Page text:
Fabrication and Performance of 16-kV Ultrahigh-Voltage SiC Power Devices

Monday, 6 October 2014: 11:00
Expo Center, 1st Floor, Universal 20 (Moon Palace Resort)
Y. Yonezawa, T. Mizushima, K. Takenaka, H. Fujisawa, T. Kato, D. Okamoto, M. Sometani, T. Deguchi, S. Harada, Y. Tanaka, S. Matsunaga, T. Hatakeyama, M. Okamoto, M. Yoshikawa, N. Oose, M. Ryo, H. Kimura, M. Miyajima (Advanced Power Electronics Research Center, National Institute of Advanced Industrial Science and Technology, AIST), N. Kumagai, M. Takei (Advanced Power Electronics Research Center, National Institute of Advanced Industrial Science and Technology, AIST, Corporate R&D Headquarters, Fuji Electric Co. Ltd.), M. Arai (New Japan Radio Co. Ltd.), K. Takao (Toshiba Corporation Corporate Research & Development Center), T. Izumi, T. Hayashi, K. Nakayama, K. Asano (Power Engineering R&D Center, Kansai Electric Power Co., Inc.), A. Otsuki (Corporate R&D Headquarters, Fuji Electric Co. Ltd.), K. Fukuda, H. Okumura (Advanced Power Electronics Research Center, National Institute of Advanced Industrial Science and Technology, AIST), and T. Kimoto (Department of Electronic Science & Engineering, Kyoto University)
For the realization of a low-carbon-emission society and in terms of energy security, the grid connections of electric power systems are highly desired by applying a smart grid and high voltage DC transmission systems (HVDC). If switching devices with a break down voltage (BV) greater than 10kV are realized, it would be extremely beneficial for the reduction in size and loss of the power electronics components such as a loop power controller (LPC), a static synchronous compensator (STATCOM), and an intelligent solid state transformer (SST). Silicon carbide (SiC) is expected to be a next-generation power semiconductor material because its band gap is three times larger than that of Si. The breakdown electric field of SiC is 10 times higher than that of Si, allowing the thickness of the drift layer in SiC power devices to be 1/10 that of Si power devices. Thus, if an insulated-gate bipolar transistor (IGBT) structure of SiC is used, it will be possible to realize more than 10 kV MOS-controlled switching devices with very low on-resistance [1, 2].

We have been working on a SiC p-channel IGBT with a BV of 10 kV [4] as well as a PiN diode with a BV of 13 kV [5]. For these devices, a high-quality n++ substrate could be used for device fabrication. However, the crystal quality of the p++ SiC substrate for the purpose of fabricating an n-channel IGBT is currently very poor with a high micropipe density and high resistivity using it as a collector. Moreover, the channel mobility for a SiC-MOSFET is still very low compared with that of a Si-MOSFET because of its 10-times higher interface-state density (Dit).

To solve these problems related to n-channel SiC-IGBTs, we employed a heavily doped epitaxial p++ layer as a substrate and an implantation and epitaxial MOSFET (IEMOSFET) [5, 6] as a MOSFET structure, which is called a flip-type IE-IGBT. For the substrate, we attempted to fabricate a flip-type wafer utilizing a p++ epitaxial layer as a substrate [1]. First, a 150-mm-thick n-type drift layer was grown on the Si-face n++ substrate after a buffer layer was formed. After the p+ collector layer was grown, the p++ substrate layer was grown to a thickness greater than 200 µm. Then, we removed the n++ substrate, turned the substrate over, and polished the surface using the CMP process. To overcome the low channel mobility of the SiC-MOSFETs, we proposed the IEMOSFET utilizing the 4H-SiC (000-1) carbon face, which has a high channel mobility greater than 100 cm2/(Vs) [6]. The bottom and top of the p-well of the IE-MOSFET are formed by ion implantation and epitaxial growth, respectively. The smooth surface of the top of the p-well enables high channel mobility. A TCAD simulation was employed to optimize the design of the active area and edge termination to obtain a low forward-voltage drop (Vf) and an ultrahigh breakdown voltage.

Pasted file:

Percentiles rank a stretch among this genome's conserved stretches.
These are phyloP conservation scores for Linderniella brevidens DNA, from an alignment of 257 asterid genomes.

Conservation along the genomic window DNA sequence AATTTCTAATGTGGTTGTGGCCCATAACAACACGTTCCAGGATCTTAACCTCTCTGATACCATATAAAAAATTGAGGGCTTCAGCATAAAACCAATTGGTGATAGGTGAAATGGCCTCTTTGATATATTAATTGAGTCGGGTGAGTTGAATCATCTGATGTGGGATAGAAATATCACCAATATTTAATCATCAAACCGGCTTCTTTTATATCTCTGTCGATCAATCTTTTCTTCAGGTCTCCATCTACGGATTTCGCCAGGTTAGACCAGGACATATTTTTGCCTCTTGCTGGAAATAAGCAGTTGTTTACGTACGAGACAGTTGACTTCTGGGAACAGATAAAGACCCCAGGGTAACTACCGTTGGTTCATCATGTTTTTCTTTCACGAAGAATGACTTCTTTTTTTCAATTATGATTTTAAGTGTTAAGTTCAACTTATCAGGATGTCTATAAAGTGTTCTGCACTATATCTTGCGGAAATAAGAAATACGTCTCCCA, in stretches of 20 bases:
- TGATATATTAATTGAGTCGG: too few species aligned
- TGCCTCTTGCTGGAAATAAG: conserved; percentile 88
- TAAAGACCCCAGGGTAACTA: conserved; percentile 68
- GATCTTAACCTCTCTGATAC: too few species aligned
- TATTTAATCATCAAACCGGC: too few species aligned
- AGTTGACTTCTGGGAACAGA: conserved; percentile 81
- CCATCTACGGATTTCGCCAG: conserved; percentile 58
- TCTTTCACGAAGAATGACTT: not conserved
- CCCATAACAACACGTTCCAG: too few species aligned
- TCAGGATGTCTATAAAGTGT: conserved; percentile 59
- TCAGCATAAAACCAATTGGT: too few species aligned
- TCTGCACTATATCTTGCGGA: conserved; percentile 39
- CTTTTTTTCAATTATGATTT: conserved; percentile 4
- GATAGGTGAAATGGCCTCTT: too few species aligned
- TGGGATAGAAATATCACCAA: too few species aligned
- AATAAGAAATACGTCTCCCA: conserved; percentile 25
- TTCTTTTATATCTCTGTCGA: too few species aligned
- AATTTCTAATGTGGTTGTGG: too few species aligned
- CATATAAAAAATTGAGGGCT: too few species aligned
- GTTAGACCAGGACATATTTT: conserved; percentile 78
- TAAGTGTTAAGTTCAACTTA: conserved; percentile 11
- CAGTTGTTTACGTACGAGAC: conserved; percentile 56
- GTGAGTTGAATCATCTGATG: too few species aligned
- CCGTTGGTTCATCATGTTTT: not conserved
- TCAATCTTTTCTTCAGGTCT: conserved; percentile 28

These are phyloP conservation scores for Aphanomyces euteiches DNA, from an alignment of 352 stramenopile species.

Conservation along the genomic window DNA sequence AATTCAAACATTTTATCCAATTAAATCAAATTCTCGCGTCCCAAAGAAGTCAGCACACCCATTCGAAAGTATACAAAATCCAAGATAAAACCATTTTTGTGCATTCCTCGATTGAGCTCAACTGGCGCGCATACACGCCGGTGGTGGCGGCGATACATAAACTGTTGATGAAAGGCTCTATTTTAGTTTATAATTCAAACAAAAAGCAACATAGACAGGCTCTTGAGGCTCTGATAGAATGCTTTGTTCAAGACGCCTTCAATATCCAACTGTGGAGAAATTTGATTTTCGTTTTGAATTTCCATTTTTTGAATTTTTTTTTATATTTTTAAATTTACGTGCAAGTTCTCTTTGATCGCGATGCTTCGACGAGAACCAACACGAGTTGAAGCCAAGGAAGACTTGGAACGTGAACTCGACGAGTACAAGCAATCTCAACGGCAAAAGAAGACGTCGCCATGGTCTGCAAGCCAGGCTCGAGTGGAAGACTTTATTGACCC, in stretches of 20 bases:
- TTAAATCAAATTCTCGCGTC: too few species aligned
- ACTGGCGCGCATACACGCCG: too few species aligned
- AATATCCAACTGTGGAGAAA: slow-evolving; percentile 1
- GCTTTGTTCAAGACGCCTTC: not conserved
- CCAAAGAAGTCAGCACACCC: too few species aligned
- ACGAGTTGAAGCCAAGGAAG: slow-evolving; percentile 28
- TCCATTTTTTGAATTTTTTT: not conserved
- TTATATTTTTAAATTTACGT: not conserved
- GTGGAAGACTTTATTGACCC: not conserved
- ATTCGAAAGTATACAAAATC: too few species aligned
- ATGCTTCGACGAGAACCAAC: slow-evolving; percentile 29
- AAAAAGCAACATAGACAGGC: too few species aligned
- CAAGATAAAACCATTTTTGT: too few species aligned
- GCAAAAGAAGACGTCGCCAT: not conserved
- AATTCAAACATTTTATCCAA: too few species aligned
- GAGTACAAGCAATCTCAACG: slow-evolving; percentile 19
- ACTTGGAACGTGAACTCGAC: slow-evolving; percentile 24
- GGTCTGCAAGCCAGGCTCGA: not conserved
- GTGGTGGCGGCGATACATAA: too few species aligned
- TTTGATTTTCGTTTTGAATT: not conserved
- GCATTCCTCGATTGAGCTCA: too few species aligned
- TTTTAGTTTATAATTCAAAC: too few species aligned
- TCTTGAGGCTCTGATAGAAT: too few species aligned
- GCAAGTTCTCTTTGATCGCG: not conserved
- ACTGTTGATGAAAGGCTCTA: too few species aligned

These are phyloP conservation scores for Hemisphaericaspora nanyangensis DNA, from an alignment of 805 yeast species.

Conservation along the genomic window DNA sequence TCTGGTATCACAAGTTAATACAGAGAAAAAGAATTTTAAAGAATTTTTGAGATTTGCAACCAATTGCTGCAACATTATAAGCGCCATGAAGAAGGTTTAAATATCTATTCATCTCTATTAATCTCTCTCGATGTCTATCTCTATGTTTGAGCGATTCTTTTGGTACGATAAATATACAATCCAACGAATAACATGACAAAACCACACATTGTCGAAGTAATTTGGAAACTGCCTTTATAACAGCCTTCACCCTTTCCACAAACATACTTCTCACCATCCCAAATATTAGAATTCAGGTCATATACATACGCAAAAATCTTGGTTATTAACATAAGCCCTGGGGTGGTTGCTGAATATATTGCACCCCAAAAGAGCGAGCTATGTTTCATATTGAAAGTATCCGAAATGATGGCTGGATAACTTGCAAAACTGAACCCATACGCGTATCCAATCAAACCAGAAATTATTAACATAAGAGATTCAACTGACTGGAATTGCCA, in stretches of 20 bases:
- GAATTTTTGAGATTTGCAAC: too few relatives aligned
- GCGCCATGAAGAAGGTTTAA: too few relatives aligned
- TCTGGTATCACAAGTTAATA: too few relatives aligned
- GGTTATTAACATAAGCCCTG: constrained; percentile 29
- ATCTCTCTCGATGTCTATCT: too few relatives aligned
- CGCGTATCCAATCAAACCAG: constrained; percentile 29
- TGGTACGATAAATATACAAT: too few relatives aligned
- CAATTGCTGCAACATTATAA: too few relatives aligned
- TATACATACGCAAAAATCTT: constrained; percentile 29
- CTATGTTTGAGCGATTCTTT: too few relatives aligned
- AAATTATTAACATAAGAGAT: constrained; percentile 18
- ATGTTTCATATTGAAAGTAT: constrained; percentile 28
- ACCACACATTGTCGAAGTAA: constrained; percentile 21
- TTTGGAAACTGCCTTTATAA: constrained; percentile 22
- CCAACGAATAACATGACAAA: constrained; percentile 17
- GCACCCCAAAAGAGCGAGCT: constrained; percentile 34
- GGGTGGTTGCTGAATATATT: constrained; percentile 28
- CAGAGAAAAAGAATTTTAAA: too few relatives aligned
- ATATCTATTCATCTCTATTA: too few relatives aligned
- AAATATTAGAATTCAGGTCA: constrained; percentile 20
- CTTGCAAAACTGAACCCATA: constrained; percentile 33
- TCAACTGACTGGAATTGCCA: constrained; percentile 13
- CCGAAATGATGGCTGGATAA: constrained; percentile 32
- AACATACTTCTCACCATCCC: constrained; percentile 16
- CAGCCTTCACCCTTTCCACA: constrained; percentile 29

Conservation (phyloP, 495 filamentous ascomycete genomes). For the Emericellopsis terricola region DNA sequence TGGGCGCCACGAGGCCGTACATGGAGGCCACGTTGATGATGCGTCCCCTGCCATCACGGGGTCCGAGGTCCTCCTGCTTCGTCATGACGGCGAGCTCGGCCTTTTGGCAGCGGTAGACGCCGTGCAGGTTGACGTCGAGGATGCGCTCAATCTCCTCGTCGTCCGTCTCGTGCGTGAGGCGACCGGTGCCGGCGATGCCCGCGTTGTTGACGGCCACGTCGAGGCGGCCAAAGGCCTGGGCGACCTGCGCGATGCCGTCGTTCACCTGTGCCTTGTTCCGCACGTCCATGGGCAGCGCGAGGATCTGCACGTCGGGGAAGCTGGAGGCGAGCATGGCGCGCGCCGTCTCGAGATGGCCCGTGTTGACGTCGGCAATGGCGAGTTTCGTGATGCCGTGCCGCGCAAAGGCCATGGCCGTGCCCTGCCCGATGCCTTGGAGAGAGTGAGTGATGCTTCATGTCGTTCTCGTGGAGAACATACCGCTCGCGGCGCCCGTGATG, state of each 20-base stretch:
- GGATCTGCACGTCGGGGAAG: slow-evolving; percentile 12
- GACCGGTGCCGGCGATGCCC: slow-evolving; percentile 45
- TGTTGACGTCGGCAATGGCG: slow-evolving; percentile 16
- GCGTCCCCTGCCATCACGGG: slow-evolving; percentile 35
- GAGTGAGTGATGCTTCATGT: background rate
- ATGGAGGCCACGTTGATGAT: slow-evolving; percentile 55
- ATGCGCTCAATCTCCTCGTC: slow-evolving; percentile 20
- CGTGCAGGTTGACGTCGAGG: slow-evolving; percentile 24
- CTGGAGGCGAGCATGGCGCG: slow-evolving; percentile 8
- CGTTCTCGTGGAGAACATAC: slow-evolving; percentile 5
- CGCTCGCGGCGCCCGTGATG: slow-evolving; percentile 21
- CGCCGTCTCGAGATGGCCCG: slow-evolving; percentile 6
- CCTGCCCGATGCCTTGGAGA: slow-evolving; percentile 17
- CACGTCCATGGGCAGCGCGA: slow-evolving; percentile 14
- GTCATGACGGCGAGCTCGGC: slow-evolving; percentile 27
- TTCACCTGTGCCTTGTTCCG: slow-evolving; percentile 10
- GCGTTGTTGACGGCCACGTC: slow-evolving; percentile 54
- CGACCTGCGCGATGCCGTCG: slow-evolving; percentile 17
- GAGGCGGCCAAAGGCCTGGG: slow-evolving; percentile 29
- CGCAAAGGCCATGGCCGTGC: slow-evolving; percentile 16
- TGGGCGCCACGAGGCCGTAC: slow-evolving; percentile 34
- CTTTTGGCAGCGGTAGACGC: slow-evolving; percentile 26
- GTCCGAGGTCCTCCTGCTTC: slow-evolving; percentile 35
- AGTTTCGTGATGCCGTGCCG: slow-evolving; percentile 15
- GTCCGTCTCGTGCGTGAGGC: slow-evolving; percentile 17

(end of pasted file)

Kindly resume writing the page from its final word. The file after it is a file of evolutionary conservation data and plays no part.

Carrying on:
As a result, we successfully fabricated an IE-IGBT with a low Vf of 5.0 V at 100 A/cm2 with a BV greater than 16 kV [7]. At the same time, we achieved good threshold voltage (Vth) stability and a low current-density dependence on the temperature. An ultrahigh-voltage power module was assembled to evaluate the dynamic behavior of the IE-IGBT and consisted of a tungsten base plate, a DBC base with Si3N4on it, and a copper electrode. The dynamic switching performance of the combination of the ultrahigh-voltage IE-IGBT and PiN diode will be presented.

[1]     X. Wang, J. A. Cooper, IEEE Transactions on Electron Devices Vol. 57, No. 2, pp. 511-515, (2010)

[2]     S. H. Ryu, L. Cheng, S. Dhar, C. Capell, C. Jonas, J. Clayton, M. Donofrio, M. J. O’Loughlin, A. A. Burk, A. K. Agarwal, J. W. Palmour, Materials Science Forum Vols. 717-720, p. 1135 (2012)

[3]     S. Katakami, H. Fujisawa, K. Takenaka, H. Ishimori, S. Takasu, M. Okamoto, M. Arai, Y. Yonezawa, K. Fukuda, Materials Science Forum Vols. 740-742, p. 958 (2013)

[4]     D. Okamoto, Y. Tanaka, N. Matsumoto, M. Mizukami, C. Ota, K. Takao, K. Fukuda, H. Okumura, Materials Science Forum Vols. 740-742, p. 907 (2013)

[5]     K. Fukuda, M. Kato, J. Senzaki, K. Kojima, Appl. Phys. Lett. Vol. 84 p. 2088 (2004)

[6]     S. Harada, M. Kato, K. Suzuki, M. Okamoto, T. Yatsuo, K. Fukuda, K. Arai, Technical Digest of IEDM p. 903, (2006)

[7]     Y. Yonezawa et al., “Low Vf and highly reliable 16 kV ultrahigh voltage SiC flip-type n-channel implantation and epitaxial IGBT”, in Proceedings of International Electron Devices Meeting (IEDM), 2013, pp. 6.6.1–6.6.4.